During out-of-school time programs offered by GreenSchool, Bronx high school students enrolled in Gaining Early Awareness for Undergraduate Programs (GEAR UP), a college readiness program at the Bronx Institute at Lehman College. With COVID-19 having revealed the inequities of social and environmental justice at the core of their curriculum, students were tasked with identifying a specific waste management problem they observed in their community, and creating an action plan based on a vision of themselves as a steward with a local greening organization—such as a botanical garden, block association, community garden, school, or park. Using Google Classroom and Zoom, Garden educators guide students through rich online tools for interactive mapping and data gathering of science phenomena on both regional and global scales. From analyzing Air Quality Index maps to comparing the Bronx to surrounding boroughs and beyond, to participating in a live online street tree stewardship webinar hosted by the New York City Parks Department, students make connections to the pollution issues they care about and build social capital by networking with professionals in the field to propose solutions.
The Everett Children’s Adventure Garden (ECAG) has been offering lessons for students in pre-kindergarten through fifth grade, including the aforementioned District 75 partner schools.
Garden educators have used a “zoom out, zoom in strategy” that starts the lesson with a live nature experience in the outdoor landscape, then examines one particular object under a microscope. Students are given the opportunity to investigate using a digital microscope, and tap into their artistic skills with song and story activities related to a local phenomenon. Physical movement is also incorporated into the lessons to break up long periods of sitting in front of a screen, to relate movement to science vocabulary and of course to have fun!
The Explainer Program at ECAG has provided virtual internships for high school students.
Students, referred to as Explainers, learn about nature and plant science in order to become environmental educators for children and families, traditionally by exploring the Garden, but also by using new digital tools. Explainers meet weekly to learn about teaching practices, participate in team building, and develop their own program curriculum. They become more self-confident through public speaking and gain a deeper knowledge of a topic such as plant science or ecology. Advanced, Master, and Senior Explainers are also participating in virtual internships and have been responsible for their own “Nature Notebook,” where they independently practice observation techniques in their respective neighborhoods. Garden educators recognize that interns are unable to meet in-person with peers, so community building has been a key element to the success of the program. One intern shared that “getting to know the other interns” has been the most important aspect.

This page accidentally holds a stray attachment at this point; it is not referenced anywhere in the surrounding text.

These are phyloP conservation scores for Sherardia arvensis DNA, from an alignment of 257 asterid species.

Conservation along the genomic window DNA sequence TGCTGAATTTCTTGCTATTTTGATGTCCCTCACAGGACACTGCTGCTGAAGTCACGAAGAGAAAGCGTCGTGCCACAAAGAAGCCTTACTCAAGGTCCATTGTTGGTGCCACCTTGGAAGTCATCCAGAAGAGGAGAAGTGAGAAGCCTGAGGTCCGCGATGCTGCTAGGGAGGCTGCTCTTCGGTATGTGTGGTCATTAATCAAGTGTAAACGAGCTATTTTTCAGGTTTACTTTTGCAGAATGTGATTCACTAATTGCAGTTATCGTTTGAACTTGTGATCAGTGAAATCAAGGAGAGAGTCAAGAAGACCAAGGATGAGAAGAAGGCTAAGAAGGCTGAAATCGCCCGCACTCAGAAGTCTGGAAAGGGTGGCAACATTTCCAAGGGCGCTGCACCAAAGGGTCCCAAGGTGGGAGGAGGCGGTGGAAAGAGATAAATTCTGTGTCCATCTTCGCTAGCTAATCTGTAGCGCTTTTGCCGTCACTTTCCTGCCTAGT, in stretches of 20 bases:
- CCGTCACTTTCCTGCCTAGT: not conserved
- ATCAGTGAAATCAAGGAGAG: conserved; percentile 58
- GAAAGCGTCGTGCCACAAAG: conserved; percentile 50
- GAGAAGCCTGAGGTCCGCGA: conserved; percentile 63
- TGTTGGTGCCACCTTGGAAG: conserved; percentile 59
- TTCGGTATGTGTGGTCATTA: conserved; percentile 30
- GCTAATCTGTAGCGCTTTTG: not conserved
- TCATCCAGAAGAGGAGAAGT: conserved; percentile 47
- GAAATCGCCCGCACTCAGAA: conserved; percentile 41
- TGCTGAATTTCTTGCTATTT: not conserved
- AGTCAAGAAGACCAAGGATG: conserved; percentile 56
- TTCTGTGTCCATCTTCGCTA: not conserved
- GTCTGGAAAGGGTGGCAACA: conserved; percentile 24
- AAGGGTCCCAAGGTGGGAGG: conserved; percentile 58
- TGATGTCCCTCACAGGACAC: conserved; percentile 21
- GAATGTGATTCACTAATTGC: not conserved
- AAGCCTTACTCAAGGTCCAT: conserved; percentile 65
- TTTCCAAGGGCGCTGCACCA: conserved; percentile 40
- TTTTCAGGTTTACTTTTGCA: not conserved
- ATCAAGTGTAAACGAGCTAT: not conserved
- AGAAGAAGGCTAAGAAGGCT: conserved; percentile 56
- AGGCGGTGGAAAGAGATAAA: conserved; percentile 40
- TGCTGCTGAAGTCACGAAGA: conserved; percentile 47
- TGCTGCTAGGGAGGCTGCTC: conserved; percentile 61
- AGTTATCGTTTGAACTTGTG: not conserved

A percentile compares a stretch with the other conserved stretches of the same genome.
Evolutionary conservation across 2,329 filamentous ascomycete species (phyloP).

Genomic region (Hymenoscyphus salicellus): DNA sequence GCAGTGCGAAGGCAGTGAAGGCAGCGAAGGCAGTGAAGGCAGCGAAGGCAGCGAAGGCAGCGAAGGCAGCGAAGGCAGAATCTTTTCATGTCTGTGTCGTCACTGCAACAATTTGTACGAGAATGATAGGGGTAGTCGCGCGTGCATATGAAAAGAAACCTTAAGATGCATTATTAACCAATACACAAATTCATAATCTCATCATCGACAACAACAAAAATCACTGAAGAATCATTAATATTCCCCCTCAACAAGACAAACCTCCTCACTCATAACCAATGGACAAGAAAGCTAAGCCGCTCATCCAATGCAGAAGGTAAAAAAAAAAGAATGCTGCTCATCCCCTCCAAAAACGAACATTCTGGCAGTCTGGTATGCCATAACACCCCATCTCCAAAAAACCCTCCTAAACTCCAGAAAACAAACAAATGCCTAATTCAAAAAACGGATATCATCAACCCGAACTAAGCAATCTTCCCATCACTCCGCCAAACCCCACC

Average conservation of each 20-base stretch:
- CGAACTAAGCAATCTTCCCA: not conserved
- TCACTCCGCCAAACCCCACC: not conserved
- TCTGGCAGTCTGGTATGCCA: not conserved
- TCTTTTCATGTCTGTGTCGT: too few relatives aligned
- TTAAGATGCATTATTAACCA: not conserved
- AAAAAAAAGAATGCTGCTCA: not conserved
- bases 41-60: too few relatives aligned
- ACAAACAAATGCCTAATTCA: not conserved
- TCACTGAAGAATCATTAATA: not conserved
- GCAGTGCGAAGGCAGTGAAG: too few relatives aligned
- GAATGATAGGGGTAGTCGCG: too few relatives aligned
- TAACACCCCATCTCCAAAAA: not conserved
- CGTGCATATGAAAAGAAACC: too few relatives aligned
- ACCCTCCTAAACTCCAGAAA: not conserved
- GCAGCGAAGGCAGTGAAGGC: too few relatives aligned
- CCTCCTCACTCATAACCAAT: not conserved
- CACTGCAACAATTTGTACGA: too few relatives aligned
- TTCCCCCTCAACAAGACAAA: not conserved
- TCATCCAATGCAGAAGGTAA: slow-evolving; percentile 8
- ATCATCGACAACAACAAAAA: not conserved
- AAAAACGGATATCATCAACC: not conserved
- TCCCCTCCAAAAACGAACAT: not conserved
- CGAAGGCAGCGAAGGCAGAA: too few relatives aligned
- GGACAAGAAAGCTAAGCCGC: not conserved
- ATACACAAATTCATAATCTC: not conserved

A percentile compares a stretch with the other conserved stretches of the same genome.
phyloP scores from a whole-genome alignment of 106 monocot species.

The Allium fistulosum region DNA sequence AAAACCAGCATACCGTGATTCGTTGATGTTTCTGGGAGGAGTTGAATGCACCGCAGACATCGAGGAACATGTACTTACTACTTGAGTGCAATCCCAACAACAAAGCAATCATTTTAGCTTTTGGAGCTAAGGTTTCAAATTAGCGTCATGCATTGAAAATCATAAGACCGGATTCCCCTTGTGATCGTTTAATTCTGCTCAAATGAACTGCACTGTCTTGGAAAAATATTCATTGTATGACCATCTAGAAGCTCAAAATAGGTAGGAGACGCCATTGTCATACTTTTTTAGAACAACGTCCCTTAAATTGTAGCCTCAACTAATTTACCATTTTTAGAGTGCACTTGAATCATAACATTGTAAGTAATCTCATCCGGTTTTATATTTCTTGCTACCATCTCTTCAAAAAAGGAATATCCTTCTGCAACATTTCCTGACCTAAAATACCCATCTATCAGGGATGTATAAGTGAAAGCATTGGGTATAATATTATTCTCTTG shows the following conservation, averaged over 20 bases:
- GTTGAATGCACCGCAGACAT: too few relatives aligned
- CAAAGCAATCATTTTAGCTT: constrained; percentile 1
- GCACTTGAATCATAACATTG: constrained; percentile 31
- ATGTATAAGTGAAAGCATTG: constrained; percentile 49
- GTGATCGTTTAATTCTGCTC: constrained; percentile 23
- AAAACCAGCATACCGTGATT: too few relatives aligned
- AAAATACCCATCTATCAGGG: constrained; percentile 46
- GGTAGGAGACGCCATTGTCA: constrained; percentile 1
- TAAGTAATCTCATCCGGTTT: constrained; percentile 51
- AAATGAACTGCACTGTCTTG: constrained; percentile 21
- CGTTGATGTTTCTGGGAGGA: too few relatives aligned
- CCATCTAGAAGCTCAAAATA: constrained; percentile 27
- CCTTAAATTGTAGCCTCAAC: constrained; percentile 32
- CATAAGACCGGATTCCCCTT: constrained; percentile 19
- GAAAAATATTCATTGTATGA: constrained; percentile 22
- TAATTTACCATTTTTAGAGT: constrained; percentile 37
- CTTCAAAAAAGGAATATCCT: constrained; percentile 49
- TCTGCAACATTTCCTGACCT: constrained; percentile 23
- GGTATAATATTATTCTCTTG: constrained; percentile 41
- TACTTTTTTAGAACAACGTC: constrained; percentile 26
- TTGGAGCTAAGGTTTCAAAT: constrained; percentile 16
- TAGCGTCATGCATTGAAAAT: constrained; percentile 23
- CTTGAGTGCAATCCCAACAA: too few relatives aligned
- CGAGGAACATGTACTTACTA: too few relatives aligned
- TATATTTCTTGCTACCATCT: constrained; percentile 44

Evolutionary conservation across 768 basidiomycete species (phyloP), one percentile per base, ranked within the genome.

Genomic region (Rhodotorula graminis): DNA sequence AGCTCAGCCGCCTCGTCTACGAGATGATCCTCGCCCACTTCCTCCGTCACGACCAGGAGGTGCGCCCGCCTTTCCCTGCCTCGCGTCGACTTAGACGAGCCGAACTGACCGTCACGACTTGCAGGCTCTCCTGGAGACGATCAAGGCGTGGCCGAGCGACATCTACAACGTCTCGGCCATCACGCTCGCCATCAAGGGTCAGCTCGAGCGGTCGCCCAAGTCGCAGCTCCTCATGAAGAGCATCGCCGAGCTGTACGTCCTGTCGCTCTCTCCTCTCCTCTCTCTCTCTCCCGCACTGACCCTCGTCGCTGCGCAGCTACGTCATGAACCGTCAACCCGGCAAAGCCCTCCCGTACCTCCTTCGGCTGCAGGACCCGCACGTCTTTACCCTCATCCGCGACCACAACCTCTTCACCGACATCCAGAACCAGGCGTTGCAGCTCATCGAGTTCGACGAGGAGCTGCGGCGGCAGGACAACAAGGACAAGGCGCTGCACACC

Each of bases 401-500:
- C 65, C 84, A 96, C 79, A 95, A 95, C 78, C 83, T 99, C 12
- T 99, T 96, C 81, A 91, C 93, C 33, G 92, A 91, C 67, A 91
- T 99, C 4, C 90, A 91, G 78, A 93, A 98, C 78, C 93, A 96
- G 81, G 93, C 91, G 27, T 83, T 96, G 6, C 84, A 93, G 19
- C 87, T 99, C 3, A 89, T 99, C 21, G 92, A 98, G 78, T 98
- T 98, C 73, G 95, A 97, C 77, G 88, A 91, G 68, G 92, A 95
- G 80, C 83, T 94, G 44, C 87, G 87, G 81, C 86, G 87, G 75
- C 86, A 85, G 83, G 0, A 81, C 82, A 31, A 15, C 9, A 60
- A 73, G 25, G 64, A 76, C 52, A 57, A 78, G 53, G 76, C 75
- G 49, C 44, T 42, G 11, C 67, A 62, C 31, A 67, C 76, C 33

The Teacher Professional Learning team continues to work with teachers in exploring science content and teaching practices. In working with Urban Advantage, a city initiative that brings together the resources of New York City’s cultural institutions, the NYC Department of Education, and public schools to improve instruction in middle school and elementary science, Garden educators have supported teachers in engaging with science content online, assisted in learning new online tools, and have also encouraged teachers to think about the science concepts that are happening around them in their homes and neighborhoods. Teachers learn in blended experiences that include individual and collaborative self-paced assignments, such as analyzing secondary data, nature journaling, model making and discussion forums, as well as live online meetings. Garden educators have been intentional in using online tools to engage teachers in science content, while modeling strategies for them to use with their own students.
Meetings among Children’s Education staff members have provided an opportunity to share successful remote teaching practices, challenges, and even tips on how to use specific online tools to boost student engagement. Some common themes that have emerged are:
- Have fun with your students!
- Have a lesson plan, but stay flexible
- Engage in community building
- Keep the technical aspect of the lessons simple
The Children’s Education team will continue to inspire and engage our virtual audiences. We’re looking forward to returning to educating even more classes of curious and motivated learners when we are once again able to have programming on Garden grounds. Until then, it is important to celebrate all of the amazing work our educators have done to create meaningful experiences for our virtual learners, and highlight the organizational partnerships with the Garden.